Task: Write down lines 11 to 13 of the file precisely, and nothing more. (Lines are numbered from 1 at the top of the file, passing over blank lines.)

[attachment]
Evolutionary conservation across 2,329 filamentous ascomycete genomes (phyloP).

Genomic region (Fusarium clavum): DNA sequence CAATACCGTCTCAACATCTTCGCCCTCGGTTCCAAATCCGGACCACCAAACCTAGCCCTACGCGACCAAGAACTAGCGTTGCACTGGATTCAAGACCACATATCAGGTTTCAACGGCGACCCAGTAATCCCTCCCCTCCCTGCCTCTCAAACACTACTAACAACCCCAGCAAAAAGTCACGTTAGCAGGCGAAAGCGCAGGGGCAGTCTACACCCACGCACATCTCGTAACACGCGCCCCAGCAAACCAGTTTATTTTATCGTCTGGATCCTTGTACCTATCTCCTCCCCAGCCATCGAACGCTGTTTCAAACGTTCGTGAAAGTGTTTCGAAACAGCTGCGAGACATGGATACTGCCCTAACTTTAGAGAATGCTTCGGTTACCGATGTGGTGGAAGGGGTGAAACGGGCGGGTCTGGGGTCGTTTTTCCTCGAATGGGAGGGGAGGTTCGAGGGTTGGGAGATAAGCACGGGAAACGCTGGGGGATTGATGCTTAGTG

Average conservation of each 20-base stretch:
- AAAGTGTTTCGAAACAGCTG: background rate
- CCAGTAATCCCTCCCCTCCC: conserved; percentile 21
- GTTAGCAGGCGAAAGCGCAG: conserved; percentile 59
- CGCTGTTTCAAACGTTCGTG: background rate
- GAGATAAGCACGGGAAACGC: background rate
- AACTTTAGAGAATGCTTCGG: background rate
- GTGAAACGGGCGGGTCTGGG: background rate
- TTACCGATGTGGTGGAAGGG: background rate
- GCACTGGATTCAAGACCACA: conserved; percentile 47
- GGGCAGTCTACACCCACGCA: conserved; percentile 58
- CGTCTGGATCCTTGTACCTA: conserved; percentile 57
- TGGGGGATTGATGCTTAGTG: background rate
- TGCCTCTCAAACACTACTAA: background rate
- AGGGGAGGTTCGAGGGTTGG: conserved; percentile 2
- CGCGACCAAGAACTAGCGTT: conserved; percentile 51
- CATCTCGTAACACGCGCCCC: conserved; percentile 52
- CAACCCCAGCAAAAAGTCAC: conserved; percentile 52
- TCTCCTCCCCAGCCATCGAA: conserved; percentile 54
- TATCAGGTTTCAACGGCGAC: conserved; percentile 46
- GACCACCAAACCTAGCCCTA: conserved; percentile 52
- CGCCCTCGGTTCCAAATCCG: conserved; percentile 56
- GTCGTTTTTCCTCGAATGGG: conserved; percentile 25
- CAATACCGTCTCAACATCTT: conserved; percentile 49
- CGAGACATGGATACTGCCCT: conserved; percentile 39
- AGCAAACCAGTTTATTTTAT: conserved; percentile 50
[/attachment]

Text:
- TTACCGATGTGGTGGAAGGG: background rate
- GCACTGGATTCAAGACCACA: conserved; percentile 47
- GGGCAGTCTACACCCACGCA: conserved; percentile 58